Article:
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The circuit consists of a voltage source and three external load resistors. The labels a , b , c , and d serve as references, and have no other significance. The usefulness of these labels will become apparent soon. The loop is designated as Loop abcda , and the labels help keep track of the voltage differences as we travel around the circuit. Start at point a and travel to point b . The voltage of the voltage source is added to the equation and the potential drop of the resistor ${R}_{1}$ is subtracted. From point b to c , the potential drop across ${R}_{2}$ is subtracted. From c to d , the potential drop across ${R}_{3}$ is subtracted. From points d to a , nothing is done because there are no components.
[link] shows a graph of the voltage as we travel around the loop. Voltage increases as we cross the battery, whereas voltage decreases as we travel across a resistor. The potential drop , or change in the electric potential, is equal to the current through the resistor times the resistance of the resistor. Since the wires have negligible resistance, the voltage remains constant as we cross the wires connecting the components.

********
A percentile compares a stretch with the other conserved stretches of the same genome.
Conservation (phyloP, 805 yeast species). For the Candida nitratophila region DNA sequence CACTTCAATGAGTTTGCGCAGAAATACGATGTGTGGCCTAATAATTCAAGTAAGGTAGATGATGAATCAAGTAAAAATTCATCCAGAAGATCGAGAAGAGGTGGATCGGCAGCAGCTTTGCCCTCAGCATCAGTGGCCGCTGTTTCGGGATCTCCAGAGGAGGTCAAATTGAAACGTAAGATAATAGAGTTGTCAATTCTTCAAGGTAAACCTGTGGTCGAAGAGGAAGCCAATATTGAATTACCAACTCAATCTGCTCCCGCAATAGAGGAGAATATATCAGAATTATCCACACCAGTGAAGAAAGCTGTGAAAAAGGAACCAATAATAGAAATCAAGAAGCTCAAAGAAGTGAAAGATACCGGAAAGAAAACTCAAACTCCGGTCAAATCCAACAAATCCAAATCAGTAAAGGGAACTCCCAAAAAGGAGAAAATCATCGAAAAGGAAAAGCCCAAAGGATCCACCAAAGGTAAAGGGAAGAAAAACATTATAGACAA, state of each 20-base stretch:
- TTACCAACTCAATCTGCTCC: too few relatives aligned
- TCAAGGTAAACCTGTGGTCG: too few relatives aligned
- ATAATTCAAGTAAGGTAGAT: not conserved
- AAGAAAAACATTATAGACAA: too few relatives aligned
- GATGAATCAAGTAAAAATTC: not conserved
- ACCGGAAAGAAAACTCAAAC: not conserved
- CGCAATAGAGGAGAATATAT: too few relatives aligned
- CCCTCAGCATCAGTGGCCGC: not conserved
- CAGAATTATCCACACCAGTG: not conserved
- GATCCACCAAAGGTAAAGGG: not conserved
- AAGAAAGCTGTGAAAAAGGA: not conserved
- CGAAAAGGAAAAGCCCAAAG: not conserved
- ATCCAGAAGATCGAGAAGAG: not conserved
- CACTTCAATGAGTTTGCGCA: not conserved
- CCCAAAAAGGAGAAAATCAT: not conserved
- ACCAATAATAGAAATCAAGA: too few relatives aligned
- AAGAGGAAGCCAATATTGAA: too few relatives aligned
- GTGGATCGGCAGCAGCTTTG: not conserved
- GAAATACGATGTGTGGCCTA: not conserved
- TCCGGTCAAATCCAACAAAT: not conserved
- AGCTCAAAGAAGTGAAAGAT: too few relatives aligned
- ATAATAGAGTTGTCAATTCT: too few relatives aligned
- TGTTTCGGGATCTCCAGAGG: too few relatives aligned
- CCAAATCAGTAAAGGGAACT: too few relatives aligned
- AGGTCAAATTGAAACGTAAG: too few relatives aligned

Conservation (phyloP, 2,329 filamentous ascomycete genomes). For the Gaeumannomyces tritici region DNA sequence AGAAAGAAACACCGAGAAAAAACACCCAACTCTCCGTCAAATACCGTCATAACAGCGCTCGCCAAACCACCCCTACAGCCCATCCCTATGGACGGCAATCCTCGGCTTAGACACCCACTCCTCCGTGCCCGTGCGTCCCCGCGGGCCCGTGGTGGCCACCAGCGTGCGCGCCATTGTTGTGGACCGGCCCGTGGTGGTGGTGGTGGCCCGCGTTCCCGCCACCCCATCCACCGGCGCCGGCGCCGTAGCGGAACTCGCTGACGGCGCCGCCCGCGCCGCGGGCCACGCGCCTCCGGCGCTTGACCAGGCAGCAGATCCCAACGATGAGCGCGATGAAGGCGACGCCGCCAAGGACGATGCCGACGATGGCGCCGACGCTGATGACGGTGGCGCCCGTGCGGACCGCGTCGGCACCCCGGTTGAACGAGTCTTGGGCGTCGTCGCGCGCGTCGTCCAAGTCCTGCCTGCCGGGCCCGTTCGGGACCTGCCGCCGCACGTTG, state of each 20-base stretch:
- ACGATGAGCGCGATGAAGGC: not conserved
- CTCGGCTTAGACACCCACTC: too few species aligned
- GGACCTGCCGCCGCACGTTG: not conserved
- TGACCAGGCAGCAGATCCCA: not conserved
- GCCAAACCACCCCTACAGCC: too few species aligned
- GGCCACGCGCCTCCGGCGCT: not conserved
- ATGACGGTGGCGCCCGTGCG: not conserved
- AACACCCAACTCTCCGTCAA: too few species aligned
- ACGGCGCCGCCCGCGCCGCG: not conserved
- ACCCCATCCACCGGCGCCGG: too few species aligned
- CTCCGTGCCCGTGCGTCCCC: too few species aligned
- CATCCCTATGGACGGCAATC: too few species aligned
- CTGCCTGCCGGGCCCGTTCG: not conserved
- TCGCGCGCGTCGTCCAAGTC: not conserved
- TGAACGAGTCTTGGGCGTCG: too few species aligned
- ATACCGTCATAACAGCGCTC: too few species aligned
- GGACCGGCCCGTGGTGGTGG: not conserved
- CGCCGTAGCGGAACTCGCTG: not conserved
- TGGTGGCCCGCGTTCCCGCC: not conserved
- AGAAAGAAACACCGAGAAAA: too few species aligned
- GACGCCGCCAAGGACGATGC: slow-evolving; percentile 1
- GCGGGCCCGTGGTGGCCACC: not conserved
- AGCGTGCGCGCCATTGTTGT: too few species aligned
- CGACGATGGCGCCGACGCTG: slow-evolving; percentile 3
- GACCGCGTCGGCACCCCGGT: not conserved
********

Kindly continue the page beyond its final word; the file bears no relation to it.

Then Kirchhoff’s loop rule states
The loop equation can be used to find the current through the loop:
This loop could have been analyzed using the previous methods, but we will demonstrate the power of Kirchhoff’s method in the next section.
By applying Kirchhoff’s rules, we generate a set of linear equations that allow us to find the unknown values in circuits. These may be currents, voltages, or resistances. Each time a rule is applied, it produces an equation. If there are as many independent equations as unknowns, then the problem can be solved.
Using Kirchhoff’s method of analysis requires several steps, as listed in the following procedure.
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